The Brilliant Nihilism of The Leftovers

Might the year's most depressing show be pointing toward a happy ending after all?
HBO

As far as entertainment goes, it's fair to say that The Leftovers isn't easy viewing. Reviewing the pilot, New York's Matt Zoller Seitz called it "all bleakness all the time," while Entertainment Weekly's Melissa Maerz gave up on it altogether after last week's particularly brutal episode, in which Guilty Remnant Gladys was duct-taped to a tree and stoned to death by an invisible horde. "The scene made me feel like I was being punished for something," wrote Maerz, who concluded that the graphic violence in the show is sensationalist and exploitative given how thinly drawn its characters are.

Part of the problem is the timing. Breaking Bad, another summer show that offered up a pervasive sense of moral decay and a string of gruesome murders, did so amid the seasonless backdrop of an arid Albuquerque landscape—a setting that felt more attuned to our sunny sensibilities than The Leftovers' bleak midwinter. But last night's superb episode, "Guest," offered both an in-depth rendering of a fascinating character and a flicker of light in the gloom, albeit a philosophical one.

The Leftovers gives us a universe in which God is dead, to borrow a catchy phrase from Nietzsche. The arbitrary and utterly futile nature of the Departure—a rapture that claimed lifelong sinners like Gary Busey alongside such godly figures as Jennifer Lopez and the Pope—has left humanity scrambling to come to terms with an enforced state of nihilism, and a world that's now totally devoid of meaning. In The Gay Science, published in 1882, Nietzsche concluded, "God is dead; but given the way of men, there may still be caves for thousands of years in which his shadow will be shown." The genius of the colossal thought experiment that is The Leftovers is that it fast-forwards us through the necessary millennia of wrestling with religion and jolts us into a present in which all the structures of religion and morality and faith have disintegrated. The question that Tom Perrotta and Damon Lindelof seem to be occupying themselves with isn't how it happened so much as what happens next? How does humanity respond to a universe in which everything is meaningless?

Once again with “Guest,” the show dedicated an entire episode to a single person: this time Nora (Carrie Coon), who lost her husband and both her children to the Departure. Up until now, Nora's been an elusively loose cannon—a high-functioning professional who has a gun in her purse and hand cream in her glove compartment. She's also practical: When she calls up a prostitute from an ad in the local alt-weekly and asks that prostitute to shoot her in the chest while she's wearing Kevlar, she makes sure there's an inflatable mattress for her to collapse onto so she doesn't get hurt. (The symbolism in this scene is heavy-handed—Nora, winded, takes a gasp of air and comes back to life. The prostitute is called Angel. The thrash metal Nora puts on the stereo to cover the sound of the gunshot is Slayer's "Angel of Death.")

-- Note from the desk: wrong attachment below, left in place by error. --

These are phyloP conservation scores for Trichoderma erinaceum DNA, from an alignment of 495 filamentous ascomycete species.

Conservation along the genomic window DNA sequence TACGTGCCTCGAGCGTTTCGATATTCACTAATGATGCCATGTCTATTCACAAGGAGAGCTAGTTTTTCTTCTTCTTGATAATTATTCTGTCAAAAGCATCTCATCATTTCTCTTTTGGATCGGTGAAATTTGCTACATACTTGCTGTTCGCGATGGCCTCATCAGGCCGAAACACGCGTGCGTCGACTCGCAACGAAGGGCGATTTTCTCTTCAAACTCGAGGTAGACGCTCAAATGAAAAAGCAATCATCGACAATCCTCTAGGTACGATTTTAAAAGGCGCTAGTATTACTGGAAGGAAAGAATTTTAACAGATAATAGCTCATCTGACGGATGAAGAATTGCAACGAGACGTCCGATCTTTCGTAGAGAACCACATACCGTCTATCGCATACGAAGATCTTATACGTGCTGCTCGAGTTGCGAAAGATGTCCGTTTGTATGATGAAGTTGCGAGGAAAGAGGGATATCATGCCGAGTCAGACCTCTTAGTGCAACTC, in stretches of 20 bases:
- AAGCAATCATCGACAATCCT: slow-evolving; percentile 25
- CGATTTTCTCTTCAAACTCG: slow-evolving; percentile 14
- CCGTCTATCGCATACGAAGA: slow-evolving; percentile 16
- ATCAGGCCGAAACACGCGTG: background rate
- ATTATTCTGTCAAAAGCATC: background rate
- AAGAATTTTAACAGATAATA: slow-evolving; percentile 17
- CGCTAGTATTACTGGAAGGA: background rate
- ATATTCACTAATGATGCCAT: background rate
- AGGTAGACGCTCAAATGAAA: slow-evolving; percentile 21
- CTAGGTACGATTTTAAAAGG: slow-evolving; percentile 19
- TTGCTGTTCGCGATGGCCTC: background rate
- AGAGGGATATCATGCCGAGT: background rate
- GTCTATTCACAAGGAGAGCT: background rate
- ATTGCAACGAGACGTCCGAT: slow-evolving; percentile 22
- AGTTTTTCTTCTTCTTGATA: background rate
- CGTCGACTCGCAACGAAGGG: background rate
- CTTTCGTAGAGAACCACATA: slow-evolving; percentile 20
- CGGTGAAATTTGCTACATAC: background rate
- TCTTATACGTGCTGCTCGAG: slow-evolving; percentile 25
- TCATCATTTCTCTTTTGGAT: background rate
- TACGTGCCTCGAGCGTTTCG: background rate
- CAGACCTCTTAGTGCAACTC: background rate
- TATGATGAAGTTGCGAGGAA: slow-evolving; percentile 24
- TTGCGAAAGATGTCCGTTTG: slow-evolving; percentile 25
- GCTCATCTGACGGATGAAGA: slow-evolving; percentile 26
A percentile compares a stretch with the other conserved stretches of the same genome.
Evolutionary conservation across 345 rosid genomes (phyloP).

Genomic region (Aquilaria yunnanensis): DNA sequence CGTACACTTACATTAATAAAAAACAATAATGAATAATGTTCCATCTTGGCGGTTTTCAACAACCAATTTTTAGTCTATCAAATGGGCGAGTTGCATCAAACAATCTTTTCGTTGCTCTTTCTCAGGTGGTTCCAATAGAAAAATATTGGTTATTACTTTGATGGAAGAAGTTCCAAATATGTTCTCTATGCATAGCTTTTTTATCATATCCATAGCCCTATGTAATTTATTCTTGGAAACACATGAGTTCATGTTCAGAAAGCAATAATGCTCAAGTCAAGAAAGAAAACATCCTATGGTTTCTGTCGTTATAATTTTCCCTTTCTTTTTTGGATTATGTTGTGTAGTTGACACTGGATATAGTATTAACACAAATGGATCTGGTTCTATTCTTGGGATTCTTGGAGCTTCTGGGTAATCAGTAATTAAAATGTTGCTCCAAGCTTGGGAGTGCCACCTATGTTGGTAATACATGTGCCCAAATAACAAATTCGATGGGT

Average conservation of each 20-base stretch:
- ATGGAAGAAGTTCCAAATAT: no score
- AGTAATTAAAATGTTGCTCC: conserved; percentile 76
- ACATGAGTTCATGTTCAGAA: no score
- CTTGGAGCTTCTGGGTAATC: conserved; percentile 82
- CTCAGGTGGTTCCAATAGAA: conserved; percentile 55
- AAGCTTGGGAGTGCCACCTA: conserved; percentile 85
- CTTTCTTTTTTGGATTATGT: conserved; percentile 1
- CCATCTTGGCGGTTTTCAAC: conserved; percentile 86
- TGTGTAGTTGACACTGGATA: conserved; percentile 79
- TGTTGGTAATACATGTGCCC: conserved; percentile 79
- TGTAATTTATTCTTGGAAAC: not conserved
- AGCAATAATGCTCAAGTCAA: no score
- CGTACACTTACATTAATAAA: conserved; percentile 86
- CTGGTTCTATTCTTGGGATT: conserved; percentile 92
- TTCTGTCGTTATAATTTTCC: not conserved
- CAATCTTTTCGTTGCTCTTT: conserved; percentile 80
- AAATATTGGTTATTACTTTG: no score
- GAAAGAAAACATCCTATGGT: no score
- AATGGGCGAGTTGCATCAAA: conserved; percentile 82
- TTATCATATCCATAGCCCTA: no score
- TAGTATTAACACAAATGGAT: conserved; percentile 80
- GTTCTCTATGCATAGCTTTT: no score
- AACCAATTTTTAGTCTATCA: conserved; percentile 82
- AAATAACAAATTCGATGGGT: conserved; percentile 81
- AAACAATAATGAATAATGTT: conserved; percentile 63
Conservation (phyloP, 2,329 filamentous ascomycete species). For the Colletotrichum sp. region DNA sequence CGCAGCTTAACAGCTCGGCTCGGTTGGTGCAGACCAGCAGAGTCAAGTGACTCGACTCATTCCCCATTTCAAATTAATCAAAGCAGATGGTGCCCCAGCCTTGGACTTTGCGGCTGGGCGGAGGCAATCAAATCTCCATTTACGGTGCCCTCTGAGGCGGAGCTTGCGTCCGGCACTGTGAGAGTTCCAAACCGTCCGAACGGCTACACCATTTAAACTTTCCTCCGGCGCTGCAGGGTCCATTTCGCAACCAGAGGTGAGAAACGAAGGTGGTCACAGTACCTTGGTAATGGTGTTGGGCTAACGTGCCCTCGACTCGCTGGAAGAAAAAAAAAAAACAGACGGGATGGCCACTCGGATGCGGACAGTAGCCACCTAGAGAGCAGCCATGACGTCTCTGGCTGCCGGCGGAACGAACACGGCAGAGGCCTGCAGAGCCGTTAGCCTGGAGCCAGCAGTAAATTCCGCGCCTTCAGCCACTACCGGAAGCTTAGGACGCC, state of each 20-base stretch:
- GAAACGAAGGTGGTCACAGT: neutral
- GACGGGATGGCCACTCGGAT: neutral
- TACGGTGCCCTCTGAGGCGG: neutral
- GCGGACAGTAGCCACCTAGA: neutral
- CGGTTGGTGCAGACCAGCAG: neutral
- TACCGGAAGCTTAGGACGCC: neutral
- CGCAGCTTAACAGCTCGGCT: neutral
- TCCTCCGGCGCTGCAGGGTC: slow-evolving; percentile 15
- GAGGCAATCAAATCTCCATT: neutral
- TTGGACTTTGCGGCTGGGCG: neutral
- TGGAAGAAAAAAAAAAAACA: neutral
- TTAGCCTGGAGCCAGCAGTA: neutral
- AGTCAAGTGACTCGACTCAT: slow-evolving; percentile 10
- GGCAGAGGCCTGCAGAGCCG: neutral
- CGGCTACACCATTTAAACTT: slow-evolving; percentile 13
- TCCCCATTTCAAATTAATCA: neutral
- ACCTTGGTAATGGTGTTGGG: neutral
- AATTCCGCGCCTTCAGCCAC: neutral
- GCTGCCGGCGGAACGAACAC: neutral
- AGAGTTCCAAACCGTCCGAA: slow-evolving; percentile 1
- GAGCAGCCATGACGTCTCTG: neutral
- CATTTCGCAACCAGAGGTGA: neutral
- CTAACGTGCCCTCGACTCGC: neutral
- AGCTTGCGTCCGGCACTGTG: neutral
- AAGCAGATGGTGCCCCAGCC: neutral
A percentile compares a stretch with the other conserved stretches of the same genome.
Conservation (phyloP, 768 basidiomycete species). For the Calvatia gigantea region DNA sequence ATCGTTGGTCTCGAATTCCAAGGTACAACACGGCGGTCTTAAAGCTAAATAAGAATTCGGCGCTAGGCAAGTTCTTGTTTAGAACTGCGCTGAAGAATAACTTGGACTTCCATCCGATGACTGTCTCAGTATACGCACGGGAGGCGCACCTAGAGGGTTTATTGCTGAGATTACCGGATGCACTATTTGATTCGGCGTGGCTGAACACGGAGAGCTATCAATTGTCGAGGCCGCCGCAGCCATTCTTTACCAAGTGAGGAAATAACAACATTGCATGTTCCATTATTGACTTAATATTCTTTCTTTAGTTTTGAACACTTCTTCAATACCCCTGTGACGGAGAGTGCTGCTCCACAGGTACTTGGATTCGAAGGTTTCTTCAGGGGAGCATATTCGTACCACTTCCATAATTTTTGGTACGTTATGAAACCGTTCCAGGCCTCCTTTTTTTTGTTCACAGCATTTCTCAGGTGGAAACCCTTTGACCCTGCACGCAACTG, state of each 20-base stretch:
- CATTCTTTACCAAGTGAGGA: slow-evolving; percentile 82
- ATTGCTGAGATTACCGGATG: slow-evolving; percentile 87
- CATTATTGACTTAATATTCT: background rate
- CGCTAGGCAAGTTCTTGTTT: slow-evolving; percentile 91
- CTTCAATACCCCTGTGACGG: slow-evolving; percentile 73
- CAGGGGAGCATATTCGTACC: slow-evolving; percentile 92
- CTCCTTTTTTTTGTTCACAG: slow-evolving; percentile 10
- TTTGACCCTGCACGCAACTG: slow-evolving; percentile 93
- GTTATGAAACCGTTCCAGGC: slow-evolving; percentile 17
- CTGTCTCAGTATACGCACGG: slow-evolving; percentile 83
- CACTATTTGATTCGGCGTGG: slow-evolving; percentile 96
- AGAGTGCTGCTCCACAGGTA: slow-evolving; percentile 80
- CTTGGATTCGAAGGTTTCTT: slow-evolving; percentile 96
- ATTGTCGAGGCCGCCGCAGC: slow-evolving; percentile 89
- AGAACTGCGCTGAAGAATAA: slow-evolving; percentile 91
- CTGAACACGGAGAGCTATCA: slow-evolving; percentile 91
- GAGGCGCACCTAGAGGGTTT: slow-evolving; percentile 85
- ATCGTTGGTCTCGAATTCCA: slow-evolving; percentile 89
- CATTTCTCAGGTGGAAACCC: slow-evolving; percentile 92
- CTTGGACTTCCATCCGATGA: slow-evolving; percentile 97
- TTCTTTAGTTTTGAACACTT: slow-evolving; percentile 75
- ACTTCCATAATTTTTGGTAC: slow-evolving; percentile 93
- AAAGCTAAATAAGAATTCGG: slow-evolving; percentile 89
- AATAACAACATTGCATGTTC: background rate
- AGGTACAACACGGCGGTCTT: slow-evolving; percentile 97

The crux of the episode comes later, when, drunk on who knows how many dirty martinis, Nora starts yelling at the man next to her at the hotel bar who tries to talk to her about the nature of loss and moving on. "What's next?" she screeches. "What's fucking next? Nothing is next! Nothing!" As small talk with a smarmy stranger goes, it's definitely overkill, but as an encapsulation of the show's main premise, it's quite precise. The universe is empty and meaningless, devoid of lasting significance. All that's left is the present moment, and the acceptance of being content to be left among the living. It's no coincidence that Holy Wayne happens to quote from Ecclesiastes, the Bible's most existentialist book, when he finally draws Nora into his arms: "For whoever is joined with all the living, there is hope; surely a live dog is better than a dead lion." The abiding message of Ecclesiastes (oddly, for the Old Testament) is one of futility: life is short and will end in death, so all humans can do is take pleasure in simple things and appreciate its transience.

This theme of acceptance is underscored by the episode's closing scenes, in which Nora shops for food she might actually eat (rather than restocking the sugary cereals her kids loved), agrees to go to dinner with Chief Garvey, and conducts another interview with a grieving victim of the Departed. Earlier in the show, Nora's boss comments on how remarkable it is that all of her interviewees gave an affirmative response to #121, the question of whether they believed their loved one had gone to a better place. This time, the tearful woman Nora talks with says no. Might this sense of finally being able to appreciate being left among the living be moving us towards a happier ending of sorts for the people of Mapleton? For Nora, who's chosen simulations of reality over living in the present moment up till now (the fake food, the non-fatal gunshot, making out with an eerie replica of a man instead of the man himself), the simple fact that she's shopping for rice cakes seems to hint at a more hopeful future. Whether the show's other characters can find the same fragile peace without a hug from Holy Wayne is another question.

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Sophie Gilbert is a senior editor at The Atlantic, where she oversees The Atlantic Weekly. She was previously the arts editor at The Washingtonian.

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